He said he had been wondering for several years what the chaplain had to say to those men. He said after watching me for a couple of months he told his wife he believed I could tell him what that chaplain was telling those wounded men. I told him about the greatest deal ever offered.

This Easter do you have a message for dying people? Do you have a message for people who are going to live?

Dick Woodward, 26 March 2013


What’s the “Good” in Good Friday?

April 3, 2015

“All we like sheep have gone astray; We have turned, every one, to his own way; And the LORD has laid on Him the iniquity of us all.” (Isaiah 53:6)

If you want to know what is good about Good Friday this verse in Isaiah 53 will tell you.  This verse describes with great clarity the meaning of the death of Jesus Christ on the cross when it begins and ends with the same word: “all.”  The verse begins with what we might call “the bad news.”  Isaiah tells us that all of us are like little sheep and have gone astray.  We have turned, every single one of us, to our own way.  If you want to know the meaning of the death of Jesus Christ on the cross, agree that you yourself are included in that first all.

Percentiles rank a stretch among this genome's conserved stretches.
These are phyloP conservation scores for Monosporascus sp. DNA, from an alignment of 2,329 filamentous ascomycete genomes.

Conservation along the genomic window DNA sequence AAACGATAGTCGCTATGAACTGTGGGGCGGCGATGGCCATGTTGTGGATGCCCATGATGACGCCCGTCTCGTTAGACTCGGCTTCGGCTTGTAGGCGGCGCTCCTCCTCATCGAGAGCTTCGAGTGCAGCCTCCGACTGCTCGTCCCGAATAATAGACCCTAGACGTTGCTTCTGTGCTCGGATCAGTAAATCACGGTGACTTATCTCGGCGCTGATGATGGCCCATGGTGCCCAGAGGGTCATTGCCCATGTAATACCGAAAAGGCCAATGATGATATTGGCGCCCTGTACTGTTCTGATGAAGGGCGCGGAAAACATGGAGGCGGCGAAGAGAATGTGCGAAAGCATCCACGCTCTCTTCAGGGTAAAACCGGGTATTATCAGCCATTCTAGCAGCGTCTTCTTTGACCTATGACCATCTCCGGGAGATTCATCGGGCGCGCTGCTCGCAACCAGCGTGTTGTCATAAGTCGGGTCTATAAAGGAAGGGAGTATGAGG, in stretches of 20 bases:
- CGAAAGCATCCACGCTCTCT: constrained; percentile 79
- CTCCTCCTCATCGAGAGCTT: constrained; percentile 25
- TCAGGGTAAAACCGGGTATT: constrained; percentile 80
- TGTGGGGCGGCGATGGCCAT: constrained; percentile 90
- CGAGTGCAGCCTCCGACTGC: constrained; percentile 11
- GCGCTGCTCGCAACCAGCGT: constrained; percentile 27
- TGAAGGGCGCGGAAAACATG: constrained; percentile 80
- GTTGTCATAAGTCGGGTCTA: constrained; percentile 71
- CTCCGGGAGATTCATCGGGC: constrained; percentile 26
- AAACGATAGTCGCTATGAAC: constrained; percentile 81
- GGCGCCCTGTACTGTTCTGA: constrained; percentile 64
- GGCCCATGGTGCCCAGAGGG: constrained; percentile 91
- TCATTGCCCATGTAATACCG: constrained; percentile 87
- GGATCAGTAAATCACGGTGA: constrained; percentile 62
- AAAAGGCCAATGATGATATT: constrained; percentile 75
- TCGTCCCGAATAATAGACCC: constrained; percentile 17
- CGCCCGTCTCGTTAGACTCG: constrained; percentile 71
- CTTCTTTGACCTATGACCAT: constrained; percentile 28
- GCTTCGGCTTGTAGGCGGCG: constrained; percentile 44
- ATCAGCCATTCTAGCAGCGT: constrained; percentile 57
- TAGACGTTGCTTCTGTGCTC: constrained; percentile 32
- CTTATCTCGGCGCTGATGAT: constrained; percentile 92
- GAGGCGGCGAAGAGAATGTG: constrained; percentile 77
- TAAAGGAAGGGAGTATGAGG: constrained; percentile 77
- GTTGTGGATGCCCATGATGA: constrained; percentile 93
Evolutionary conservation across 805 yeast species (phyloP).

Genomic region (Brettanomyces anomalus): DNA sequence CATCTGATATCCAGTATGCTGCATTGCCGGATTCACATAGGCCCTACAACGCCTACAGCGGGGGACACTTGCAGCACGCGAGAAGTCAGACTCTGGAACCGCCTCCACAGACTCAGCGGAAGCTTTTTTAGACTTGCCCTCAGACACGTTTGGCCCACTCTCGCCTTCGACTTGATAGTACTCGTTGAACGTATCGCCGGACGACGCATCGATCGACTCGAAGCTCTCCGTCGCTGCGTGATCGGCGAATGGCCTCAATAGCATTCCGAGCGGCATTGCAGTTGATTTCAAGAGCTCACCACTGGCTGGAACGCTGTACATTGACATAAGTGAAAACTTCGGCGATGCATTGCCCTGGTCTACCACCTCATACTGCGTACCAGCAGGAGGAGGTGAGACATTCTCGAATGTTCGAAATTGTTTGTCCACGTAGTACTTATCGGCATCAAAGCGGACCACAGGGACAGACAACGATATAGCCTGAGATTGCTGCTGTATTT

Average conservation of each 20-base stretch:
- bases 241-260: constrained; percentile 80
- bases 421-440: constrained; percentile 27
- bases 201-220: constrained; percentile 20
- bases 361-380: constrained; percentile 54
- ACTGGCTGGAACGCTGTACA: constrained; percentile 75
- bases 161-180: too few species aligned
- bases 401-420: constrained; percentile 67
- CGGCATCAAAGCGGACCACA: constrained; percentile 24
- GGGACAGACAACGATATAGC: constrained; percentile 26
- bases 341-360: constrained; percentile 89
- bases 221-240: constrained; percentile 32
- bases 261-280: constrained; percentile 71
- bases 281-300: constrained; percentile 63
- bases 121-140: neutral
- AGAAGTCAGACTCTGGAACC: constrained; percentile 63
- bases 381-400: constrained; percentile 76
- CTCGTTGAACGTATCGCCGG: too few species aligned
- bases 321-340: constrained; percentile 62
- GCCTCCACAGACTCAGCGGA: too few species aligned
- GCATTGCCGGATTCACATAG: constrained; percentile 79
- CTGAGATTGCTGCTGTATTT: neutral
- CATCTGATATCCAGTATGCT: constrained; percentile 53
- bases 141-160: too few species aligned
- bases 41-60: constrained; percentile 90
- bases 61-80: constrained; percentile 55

The all with which this verse concludes is what we might call “the good news.” Isaiah ends this verse by telling us that the penalty for all the things we have done after turning to our own way has been laid on Him (meaning Jesus).  I don’t know about you, but for me that is very, very good news!  If you and I will confess that we are included in the first and the last all in this great Gospel verse then we know what we need to know and we have done all we need to do to turn our bad news into good news.  And we know what is good about Good Friday.

If you want to make this Friday of Holy Week a Good Friday, believe what Isaiah has written.

Dick Woodward, 02 April 2010


Absolute Eternal Value of Easter

March 31, 2015

“Christ died for our sins, in accordance with the scriptures… and on the third day, He was raised to life..”  (I Corinthians 15:3-4)